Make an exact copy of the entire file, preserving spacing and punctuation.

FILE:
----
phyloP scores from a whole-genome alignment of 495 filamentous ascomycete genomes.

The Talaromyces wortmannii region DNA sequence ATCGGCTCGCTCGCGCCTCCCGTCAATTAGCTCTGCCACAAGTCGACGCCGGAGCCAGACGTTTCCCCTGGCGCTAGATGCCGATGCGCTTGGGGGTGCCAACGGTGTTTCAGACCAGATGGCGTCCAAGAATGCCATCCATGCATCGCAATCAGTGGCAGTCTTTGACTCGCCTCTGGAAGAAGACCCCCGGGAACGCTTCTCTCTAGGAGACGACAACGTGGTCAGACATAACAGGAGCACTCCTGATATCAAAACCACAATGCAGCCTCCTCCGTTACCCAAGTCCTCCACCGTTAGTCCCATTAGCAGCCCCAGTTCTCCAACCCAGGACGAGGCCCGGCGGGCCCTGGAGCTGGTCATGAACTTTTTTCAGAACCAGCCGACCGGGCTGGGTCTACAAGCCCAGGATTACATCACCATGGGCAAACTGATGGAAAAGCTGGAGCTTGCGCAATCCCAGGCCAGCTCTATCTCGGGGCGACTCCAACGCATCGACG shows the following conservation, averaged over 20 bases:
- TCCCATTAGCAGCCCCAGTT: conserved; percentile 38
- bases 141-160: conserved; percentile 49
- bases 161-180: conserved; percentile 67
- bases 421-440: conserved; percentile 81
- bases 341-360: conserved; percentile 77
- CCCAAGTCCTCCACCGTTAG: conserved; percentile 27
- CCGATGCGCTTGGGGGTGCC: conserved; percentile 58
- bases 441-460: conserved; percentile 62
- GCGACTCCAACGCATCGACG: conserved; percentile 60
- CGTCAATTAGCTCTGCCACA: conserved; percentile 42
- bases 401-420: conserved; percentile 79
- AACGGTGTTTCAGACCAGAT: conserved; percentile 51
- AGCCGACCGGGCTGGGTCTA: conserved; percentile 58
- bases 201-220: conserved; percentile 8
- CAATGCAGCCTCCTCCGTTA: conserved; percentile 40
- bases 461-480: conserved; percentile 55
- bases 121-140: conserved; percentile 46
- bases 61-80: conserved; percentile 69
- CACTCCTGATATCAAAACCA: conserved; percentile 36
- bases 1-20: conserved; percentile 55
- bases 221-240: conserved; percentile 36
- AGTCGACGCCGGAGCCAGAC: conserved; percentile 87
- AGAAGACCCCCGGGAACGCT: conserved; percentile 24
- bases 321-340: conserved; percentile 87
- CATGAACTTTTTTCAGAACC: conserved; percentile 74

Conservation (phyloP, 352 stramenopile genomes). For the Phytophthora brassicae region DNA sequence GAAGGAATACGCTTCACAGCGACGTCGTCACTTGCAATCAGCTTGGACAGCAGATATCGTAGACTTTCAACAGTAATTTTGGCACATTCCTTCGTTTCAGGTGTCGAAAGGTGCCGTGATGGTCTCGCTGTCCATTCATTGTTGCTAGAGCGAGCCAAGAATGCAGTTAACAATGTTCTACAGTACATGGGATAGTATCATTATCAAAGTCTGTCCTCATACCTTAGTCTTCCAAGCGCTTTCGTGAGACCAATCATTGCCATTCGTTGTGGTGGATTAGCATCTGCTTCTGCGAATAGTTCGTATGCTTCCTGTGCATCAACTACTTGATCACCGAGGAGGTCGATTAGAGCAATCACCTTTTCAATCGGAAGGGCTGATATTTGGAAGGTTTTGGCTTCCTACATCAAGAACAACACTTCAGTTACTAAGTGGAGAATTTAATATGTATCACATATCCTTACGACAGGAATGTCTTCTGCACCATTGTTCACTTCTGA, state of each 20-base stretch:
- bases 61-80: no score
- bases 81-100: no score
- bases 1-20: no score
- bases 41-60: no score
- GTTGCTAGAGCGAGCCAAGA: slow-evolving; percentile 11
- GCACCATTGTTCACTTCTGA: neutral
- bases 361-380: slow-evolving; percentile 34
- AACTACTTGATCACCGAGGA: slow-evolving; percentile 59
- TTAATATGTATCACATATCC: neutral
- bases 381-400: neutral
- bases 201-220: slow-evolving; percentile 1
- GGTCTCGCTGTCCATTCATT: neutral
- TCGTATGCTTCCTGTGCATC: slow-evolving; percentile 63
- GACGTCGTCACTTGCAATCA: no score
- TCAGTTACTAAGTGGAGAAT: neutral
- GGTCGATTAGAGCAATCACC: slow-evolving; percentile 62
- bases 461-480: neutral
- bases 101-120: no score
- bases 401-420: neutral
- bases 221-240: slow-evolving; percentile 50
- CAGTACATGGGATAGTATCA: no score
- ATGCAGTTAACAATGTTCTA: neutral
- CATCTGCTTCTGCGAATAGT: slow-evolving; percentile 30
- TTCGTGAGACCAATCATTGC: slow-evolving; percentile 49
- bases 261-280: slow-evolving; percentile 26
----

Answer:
phyloP scores from a whole-genome alignment of 495 filamentous ascomycete genomes.

The Talaromyces wortmannii region DNA sequence ATCGGCTCGCTCGCGCCTCCCGTCAATTAGCTCTGCCACAAGTCGACGCCGGAGCCAGACGTTTCCCCTGGCGCTAGATGCCGATGCGCTTGGGGGTGCCAACGGTGTTTCAGACCAGATGGCGTCCAAGAATGCCATCCATGCATCGCAATCAGTGGCAGTCTTTGACTCGCCTCTGGAAGAAGACCCCCGGGAACGCTTCTCTCTAGGAGACGACAACGTGGTCAGACATAACAGGAGCACTCCTGATATCAAAACCACAATGCAGCCTCCTCCGTTACCCAAGTCCTCCACCGTTAGTCCCATTAGCAGCCCCAGTTCTCCAACCCAGGACGAGGCCCGGCGGGCCCTGGAGCTGGTCATGAACTTTTTTCAGAACCAGCCGACCGGGCTGGGTCTACAAGCCCAGGATTACATCACCATGGGCAAACTGATGGAAAAGCTGGAGCTTGCGCAATCCCAGGCCAGCTCTATCTCGGGGCGACTCCAACGCATCGACG shows the following conservation, averaged over 20 bases:
- TCCCATTAGCAGCCCCAGTT: conserved; percentile 38
- bases 141-160: conserved; percentile 49
- bases 161-180: conserved; percentile 67
- bases 421-440: conserved; percentile 81
- bases 341-360: conserved; percentile 77
- CCCAAGTCCTCCACCGTTAG: conserved; percentile 27
- CCGATGCGCTTGGGGGTGCC: conserved; percentile 58
- bases 441-460: conserved; percentile 62
- GCGACTCCAACGCATCGACG: conserved; percentile 60
- CGTCAATTAGCTCTGCCACA: conserved; percentile 42
- bases 401-420: conserved; percentile 79
- AACGGTGTTTCAGACCAGAT: conserved; percentile 51
- AGCCGACCGGGCTGGGTCTA: conserved; percentile 58
- bases 201-220: conserved; percentile 8
- CAATGCAGCCTCCTCCGTTA: conserved; percentile 40
- bases 461-480: conserved; percentile 55
- bases 121-140: conserved; percentile 46
- bases 61-80: conserved; percentile 69
- CACTCCTGATATCAAAACCA: conserved; percentile 36
- bases 1-20: conserved; percentile 55
- bases 221-240: conserved; percentile 36
- AGTCGACGCCGGAGCCAGAC: conserved; percentile 87
- AGAAGACCCCCGGGAACGCT: conserved; percentile 24
- bases 321-340: conserved; percentile 87
- CATGAACTTTTTTCAGAACC: conserved; percentile 74

Conservation (phyloP, 352 stramenopile genomes). For the Phytophthora brassicae region DNA sequence GAAGGAATACGCTTCACAGCGACGTCGTCACTTGCAATCAGCTTGGACAGCAGATATCGTAGACTTTCAACAGTAATTTTGGCACATTCCTTCGTTTCAGGTGTCGAAAGGTGCCGTGATGGTCTCGCTGTCCATTCATTGTTGCTAGAGCGAGCCAAGAATGCAGTTAACAATGTTCTACAGTACATGGGATAGTATCATTATCAAAGTCTGTCCTCATACCTTAGTCTTCCAAGCGCTTTCGTGAGACCAATCATTGCCATTCGTTGTGGTGGATTAGCATCTGCTTCTGCGAATAGTTCGTATGCTTCCTGTGCATCAACTACTTGATCACCGAGGAGGTCGATTAGAGCAATCACCTTTTCAATCGGAAGGGCTGATATTTGGAAGGTTTTGGCTTCCTACATCAAGAACAACACTTCAGTTACTAAGTGGAGAATTTAATATGTATCACATATCCTTACGACAGGAATGTCTTCTGCACCATTGTTCACTTCTGA, state of each 20-base stretch:
- bases 61-80: no score
- bases 81-100: no score
- bases 1-20: no score
- bases 41-60: no score
- GTTGCTAGAGCGAGCCAAGA: slow-evolving; percentile 11
- GCACCATTGTTCACTTCTGA: neutral
- bases 361-380: slow-evolving; percentile 34
- AACTACTTGATCACCGAGGA: slow-evolving; percentile 59
- TTAATATGTATCACATATCC: neutral
- bases 381-400: neutral
- bases 201-220: slow-evolving; percentile 1
- GGTCTCGCTGTCCATTCATT: neutral
- TCGTATGCTTCCTGTGCATC: slow-evolving; percentile 63
- GACGTCGTCACTTGCAATCA: no score
- TCAGTTACTAAGTGGAGAAT: neutral
- GGTCGATTAGAGCAATCACC: slow-evolving; percentile 62
- bases 461-480: neutral
- bases 101-120: no score
- bases 401-420: neutral
- bases 221-240: slow-evolving; percentile 50
- CAGTACATGGGATAGTATCA: no score
- ATGCAGTTAACAATGTTCTA: neutral
- CATCTGCTTCTGCGAATAGT: slow-evolving; percentile 30
- TTCGTGAGACCAATCATTGC: slow-evolving; percentile 49
- bases 261-280: slow-evolving; percentile 26